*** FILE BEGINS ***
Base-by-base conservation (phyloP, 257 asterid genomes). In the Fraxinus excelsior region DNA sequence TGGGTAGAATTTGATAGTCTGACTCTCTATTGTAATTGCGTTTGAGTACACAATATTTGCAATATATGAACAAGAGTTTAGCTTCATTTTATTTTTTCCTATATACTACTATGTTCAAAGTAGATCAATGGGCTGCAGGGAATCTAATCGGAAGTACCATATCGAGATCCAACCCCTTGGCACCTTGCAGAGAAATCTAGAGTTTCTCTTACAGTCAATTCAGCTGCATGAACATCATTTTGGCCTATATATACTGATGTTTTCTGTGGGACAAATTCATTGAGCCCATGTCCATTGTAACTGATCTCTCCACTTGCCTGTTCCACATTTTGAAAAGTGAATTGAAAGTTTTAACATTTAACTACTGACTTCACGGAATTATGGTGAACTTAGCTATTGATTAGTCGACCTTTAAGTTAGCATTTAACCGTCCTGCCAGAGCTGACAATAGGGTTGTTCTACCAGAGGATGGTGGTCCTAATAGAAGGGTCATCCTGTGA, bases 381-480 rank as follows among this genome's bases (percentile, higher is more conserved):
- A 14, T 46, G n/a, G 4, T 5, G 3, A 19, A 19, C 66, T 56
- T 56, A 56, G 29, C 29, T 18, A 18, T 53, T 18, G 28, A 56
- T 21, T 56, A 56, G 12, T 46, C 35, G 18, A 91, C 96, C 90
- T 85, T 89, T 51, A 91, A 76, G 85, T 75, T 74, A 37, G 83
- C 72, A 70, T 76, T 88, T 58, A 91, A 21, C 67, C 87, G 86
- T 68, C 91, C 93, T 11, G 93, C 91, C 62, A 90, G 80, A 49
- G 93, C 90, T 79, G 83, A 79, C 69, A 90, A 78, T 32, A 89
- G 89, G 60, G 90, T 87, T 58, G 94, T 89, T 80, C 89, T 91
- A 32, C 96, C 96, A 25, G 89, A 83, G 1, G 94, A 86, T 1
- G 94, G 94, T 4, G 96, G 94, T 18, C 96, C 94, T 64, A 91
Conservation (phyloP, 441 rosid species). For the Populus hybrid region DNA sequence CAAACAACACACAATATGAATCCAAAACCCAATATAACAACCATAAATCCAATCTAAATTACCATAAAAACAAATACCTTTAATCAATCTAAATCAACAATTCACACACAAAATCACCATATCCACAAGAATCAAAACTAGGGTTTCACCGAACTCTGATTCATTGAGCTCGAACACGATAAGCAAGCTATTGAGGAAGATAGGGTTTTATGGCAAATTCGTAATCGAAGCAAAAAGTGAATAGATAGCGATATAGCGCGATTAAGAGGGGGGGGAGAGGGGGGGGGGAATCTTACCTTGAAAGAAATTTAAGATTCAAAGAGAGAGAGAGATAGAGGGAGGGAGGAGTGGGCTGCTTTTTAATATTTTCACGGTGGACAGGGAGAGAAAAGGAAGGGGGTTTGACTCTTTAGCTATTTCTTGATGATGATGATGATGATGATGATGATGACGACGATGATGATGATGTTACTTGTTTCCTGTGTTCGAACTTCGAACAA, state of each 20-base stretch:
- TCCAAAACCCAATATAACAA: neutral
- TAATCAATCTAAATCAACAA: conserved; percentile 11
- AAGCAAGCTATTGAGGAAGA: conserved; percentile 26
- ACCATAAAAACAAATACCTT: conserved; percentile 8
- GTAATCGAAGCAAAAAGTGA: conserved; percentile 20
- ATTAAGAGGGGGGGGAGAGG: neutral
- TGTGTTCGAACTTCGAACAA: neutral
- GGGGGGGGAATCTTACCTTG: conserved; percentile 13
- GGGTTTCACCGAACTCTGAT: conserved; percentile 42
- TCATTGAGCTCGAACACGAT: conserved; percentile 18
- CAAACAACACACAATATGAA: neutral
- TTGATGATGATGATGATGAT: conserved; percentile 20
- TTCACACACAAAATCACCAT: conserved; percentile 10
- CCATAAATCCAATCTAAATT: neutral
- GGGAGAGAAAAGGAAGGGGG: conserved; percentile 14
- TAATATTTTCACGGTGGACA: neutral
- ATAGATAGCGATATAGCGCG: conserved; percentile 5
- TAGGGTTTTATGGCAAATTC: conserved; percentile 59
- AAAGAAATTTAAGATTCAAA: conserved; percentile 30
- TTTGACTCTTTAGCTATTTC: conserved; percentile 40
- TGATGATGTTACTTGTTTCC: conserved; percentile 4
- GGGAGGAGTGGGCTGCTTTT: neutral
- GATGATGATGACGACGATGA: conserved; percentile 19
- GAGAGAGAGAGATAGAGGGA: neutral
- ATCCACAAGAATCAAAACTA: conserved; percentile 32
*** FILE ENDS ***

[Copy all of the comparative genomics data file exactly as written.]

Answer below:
Base-by-base conservation (phyloP, 257 asterid genomes). In the Fraxinus excelsior region DNA sequence TGGGTAGAATTTGATAGTCTGACTCTCTATTGTAATTGCGTTTGAGTACACAATATTTGCAATATATGAACAAGAGTTTAGCTTCATTTTATTTTTTCCTATATACTACTATGTTCAAAGTAGATCAATGGGCTGCAGGGAATCTAATCGGAAGTACCATATCGAGATCCAACCCCTTGGCACCTTGCAGAGAAATCTAGAGTTTCTCTTACAGTCAATTCAGCTGCATGAACATCATTTTGGCCTATATATACTGATGTTTTCTGTGGGACAAATTCATTGAGCCCATGTCCATTGTAACTGATCTCTCCACTTGCCTGTTCCACATTTTGAAAAGTGAATTGAAAGTTTTAACATTTAACTACTGACTTCACGGAATTATGGTGAACTTAGCTATTGATTAGTCGACCTTTAAGTTAGCATTTAACCGTCCTGCCAGAGCTGACAATAGGGTTGTTCTACCAGAGGATGGTGGTCCTAATAGAAGGGTCATCCTGTGA, bases 381-480 rank as follows among this genome's bases (percentile, higher is more conserved):
- A 14, T 46, G n/a, G 4, T 5, G 3, A 19, A 19, C 66, T 56
- T 56, A 56, G 29, C 29, T 18, A 18, T 53, T 18, G 28, A 56
- T 21, T 56, A 56, G 12, T 46, C 35, G 18, A 91, C 96, C 90
- T 85, T 89, T 51, A 91, A 76, G 85, T 75, T 74, A 37, G 83
- C 72, A 70, T 76, T 88, T 58, A 91, A 21, C 67, C 87, G 86
- T 68, C 91, C 93, T 11, G 93, C 91, C 62, A 90, G 80, A 49
- G 93, C 90, T 79, G 83, A 79, C 69, A 90, A 78, T 32, A 89
- G 89, G 60, G 90, T 87, T 58, G 94, T 89, T 80, C 89, T 91
- A 32, C 96, C 96, A 25, G 89, A 83, G 1, G 94, A 86, T 1
- G 94, G 94, T 4, G 96, G 94, T 18, C 96, C 94, T 64, A 91
Conservation (phyloP, 441 rosid species). For the Populus hybrid region DNA sequence CAAACAACACACAATATGAATCCAAAACCCAATATAACAACCATAAATCCAATCTAAATTACCATAAAAACAAATACCTTTAATCAATCTAAATCAACAATTCACACACAAAATCACCATATCCACAAGAATCAAAACTAGGGTTTCACCGAACTCTGATTCATTGAGCTCGAACACGATAAGCAAGCTATTGAGGAAGATAGGGTTTTATGGCAAATTCGTAATCGAAGCAAAAAGTGAATAGATAGCGATATAGCGCGATTAAGAGGGGGGGGAGAGGGGGGGGGGAATCTTACCTTGAAAGAAATTTAAGATTCAAAGAGAGAGAGAGATAGAGGGAGGGAGGAGTGGGCTGCTTTTTAATATTTTCACGGTGGACAGGGAGAGAAAAGGAAGGGGGTTTGACTCTTTAGCTATTTCTTGATGATGATGATGATGATGATGATGATGACGACGATGATGATGATGTTACTTGTTTCCTGTGTTCGAACTTCGAACAA, state of each 20-base stretch:
- TCCAAAACCCAATATAACAA: neutral
- TAATCAATCTAAATCAACAA: conserved; percentile 11
- AAGCAAGCTATTGAGGAAGA: conserved; percentile 26
- ACCATAAAAACAAATACCTT: conserved; percentile 8
- GTAATCGAAGCAAAAAGTGA: conserved; percentile 20
- ATTAAGAGGGGGGGGAGAGG: neutral
- TGTGTTCGAACTTCGAACAA: neutral
- GGGGGGGGAATCTTACCTTG: conserved; percentile 13
- GGGTTTCACCGAACTCTGAT: conserved; percentile 42
- TCATTGAGCTCGAACACGAT: conserved; percentile 18
- CAAACAACACACAATATGAA: neutral
- TTGATGATGATGATGATGAT: conserved; percentile 20
- TTCACACACAAAATCACCAT: conserved; percentile 10
- CCATAAATCCAATCTAAATT: neutral
- GGGAGAGAAAAGGAAGGGGG: conserved; percentile 14
- TAATATTTTCACGGTGGACA: neutral
- ATAGATAGCGATATAGCGCG: conserved; percentile 5
- TAGGGTTTTATGGCAAATTC: conserved; percentile 59
- AAAGAAATTTAAGATTCAAA: conserved; percentile 30
- TTTGACTCTTTAGCTATTTC: conserved; percentile 40
- TGATGATGTTACTTGTTTCC: conserved; percentile 4
- GGGAGGAGTGGGCTGCTTTT: neutral
- GATGATGATGACGACGATGA: conserved; percentile 19
- GAGAGAGAGAGATAGAGGGA: neutral
- ATCCACAAGAATCAAAACTA: conserved; percentile 32